What We Do Defending Our Oceans


According to the United Nations, over 75 percent of the world's fisheries are fully exploited, over exploited or significantly depleted. Some species have already been fished to commercial extinction; many more are on the verge.

Greenpeace activists paint 'Stolen Fish' on the hull of the illegal cargo vessel Binar 4 before occupying it to prevent the unloading of fish stolen from Guinean waters.

Over-fishing is emptying the seas faster than nature can replenish it, threatening the food security of hundreds of millions of people.

Destructive fishing, climate change and polluting industries are threatening the survival of many fish species, whale and dolphin populations and whole marine ecosystems.

Exploitation off West Africa's coasts

West African nations have some of the richest fishing grounds in the world; yet their food security is under threat. European and Asian fishing fleets have moved into West African waters over the past 30 years after depleting their own fish stocks. Sub-Saharan Africa is now the only region on Earth where per capita fish consumption is actually falling, partly because foreign fishing fleets have removed so much fish.

Click for solutions to overfishing in African seas

Guinean fishery inspector on-board the Chinese pirate vessel Lian Run 14, arrested for fishing illegally inside the Guinean Exclusive Economy Zone EEZ.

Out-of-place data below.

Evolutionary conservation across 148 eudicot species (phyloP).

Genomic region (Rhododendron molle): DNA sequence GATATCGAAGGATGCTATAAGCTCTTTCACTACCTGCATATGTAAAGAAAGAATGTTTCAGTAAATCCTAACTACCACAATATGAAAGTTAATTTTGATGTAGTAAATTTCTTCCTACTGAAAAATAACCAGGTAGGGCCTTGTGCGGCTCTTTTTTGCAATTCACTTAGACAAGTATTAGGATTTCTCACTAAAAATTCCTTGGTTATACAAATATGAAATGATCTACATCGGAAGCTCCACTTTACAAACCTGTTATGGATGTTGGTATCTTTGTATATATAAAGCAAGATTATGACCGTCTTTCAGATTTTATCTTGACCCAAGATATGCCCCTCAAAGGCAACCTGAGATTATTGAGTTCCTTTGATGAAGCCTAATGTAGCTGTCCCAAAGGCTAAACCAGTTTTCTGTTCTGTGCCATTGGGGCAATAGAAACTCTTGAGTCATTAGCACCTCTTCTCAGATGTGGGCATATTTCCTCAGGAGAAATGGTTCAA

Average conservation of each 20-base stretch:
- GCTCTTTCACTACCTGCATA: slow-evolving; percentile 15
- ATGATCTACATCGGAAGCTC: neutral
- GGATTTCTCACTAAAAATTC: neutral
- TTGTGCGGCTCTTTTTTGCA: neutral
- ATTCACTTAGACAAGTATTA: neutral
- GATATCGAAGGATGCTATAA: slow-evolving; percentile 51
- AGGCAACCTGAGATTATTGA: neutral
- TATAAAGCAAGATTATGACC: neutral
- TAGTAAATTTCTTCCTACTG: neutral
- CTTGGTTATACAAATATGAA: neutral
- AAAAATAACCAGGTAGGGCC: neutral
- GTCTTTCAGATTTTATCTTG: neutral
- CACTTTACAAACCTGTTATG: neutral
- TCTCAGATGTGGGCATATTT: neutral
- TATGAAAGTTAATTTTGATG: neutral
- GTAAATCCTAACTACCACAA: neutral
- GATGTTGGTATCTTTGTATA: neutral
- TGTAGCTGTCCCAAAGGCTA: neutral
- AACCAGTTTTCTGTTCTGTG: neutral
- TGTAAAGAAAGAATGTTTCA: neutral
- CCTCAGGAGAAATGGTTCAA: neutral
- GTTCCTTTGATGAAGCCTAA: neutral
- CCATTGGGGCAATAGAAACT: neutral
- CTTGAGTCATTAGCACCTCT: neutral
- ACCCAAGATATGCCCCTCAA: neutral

Anxious to earn hard currency to service their national debt, the governments of African coastal nations have been selling the right to fish in their waters to hi-tech, foreign industrial fleets. The hope is that increased fish production will help local economies by providing more jobs, more money and more food.

In reality, this super-efficient factory fishing does nothing of the kind. Instead, in the almost total absence of monitoring, control, surveillance and management plans, too many fish are taken from African waters. The catch winds up on the dinner tables of rich countries or in their animal feed whilst many Africans go hungry.

The foreign fishing fleets take their catch to ports far from Africa, making millions of dollars, while Africa's coastal communities grow poorer.

In just one day in 2001, a Greenpeace ship observed that over one third of the vessels fishing off the coast of Guinea were there illegally, fishing well inside the Guinean exclusive economic zone. In 2006 during a follow-up survey, the number of ships fishing illegally had risen to half.

Each year, this cash-strapped, food-starved nation loses as much as US$100 million in stolen fish, while the estimate for the entire West African region is about US$1 billion. The impacts of over-fishing have been catastrophic for local livelihoods and the environment. In Guinea, for instance, up to 90 percent of marine life is now estimated to be lost, reducing food security and causing increased poverty.

Solutions

Greenpeace is campaigning to stop the theft of fish from African seas and to develop viable alternatives to overfishing. Alternatives that will help develop a locally operated and financed fishing industry. One that will protect livelihoods, alleviate poverty and ensure the supply of vital food to local people. This would help restore the region's highly degraded marine environment without negatively impacting Africans' food security.